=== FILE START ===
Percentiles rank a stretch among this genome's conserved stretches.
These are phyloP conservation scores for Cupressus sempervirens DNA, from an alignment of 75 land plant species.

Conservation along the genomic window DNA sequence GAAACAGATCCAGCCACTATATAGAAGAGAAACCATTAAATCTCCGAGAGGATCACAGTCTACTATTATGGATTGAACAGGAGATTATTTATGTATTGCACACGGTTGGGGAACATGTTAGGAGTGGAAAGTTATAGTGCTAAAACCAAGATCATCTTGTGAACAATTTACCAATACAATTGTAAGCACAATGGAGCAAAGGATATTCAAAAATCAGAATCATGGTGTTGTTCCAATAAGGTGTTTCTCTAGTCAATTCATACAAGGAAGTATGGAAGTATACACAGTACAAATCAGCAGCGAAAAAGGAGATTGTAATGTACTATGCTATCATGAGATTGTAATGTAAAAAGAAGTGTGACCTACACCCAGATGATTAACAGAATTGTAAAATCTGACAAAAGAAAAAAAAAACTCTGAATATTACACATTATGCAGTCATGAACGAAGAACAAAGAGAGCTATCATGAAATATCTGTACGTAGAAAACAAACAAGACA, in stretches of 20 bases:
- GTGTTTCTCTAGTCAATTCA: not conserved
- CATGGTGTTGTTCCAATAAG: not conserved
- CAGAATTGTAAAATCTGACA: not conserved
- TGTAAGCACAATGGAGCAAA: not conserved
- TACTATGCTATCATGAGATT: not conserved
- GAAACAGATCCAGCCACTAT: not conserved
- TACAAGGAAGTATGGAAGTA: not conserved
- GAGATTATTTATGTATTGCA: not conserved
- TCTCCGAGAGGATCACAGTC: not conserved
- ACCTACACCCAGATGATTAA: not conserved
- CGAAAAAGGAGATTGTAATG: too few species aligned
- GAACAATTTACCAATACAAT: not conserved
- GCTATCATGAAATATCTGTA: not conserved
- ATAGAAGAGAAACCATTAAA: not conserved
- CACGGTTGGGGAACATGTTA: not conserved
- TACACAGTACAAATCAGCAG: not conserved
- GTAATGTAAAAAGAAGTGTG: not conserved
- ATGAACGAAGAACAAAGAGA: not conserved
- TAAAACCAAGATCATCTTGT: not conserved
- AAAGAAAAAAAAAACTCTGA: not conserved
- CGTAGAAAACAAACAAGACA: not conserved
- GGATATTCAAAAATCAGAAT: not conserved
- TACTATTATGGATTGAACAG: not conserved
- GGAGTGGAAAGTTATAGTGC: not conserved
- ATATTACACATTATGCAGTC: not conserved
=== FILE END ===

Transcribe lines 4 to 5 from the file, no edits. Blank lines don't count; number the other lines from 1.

- GTGTTTCTCTAGTCAATTCA: not conserved
- CATGGTGTTGTTCCAATAAG: not conserved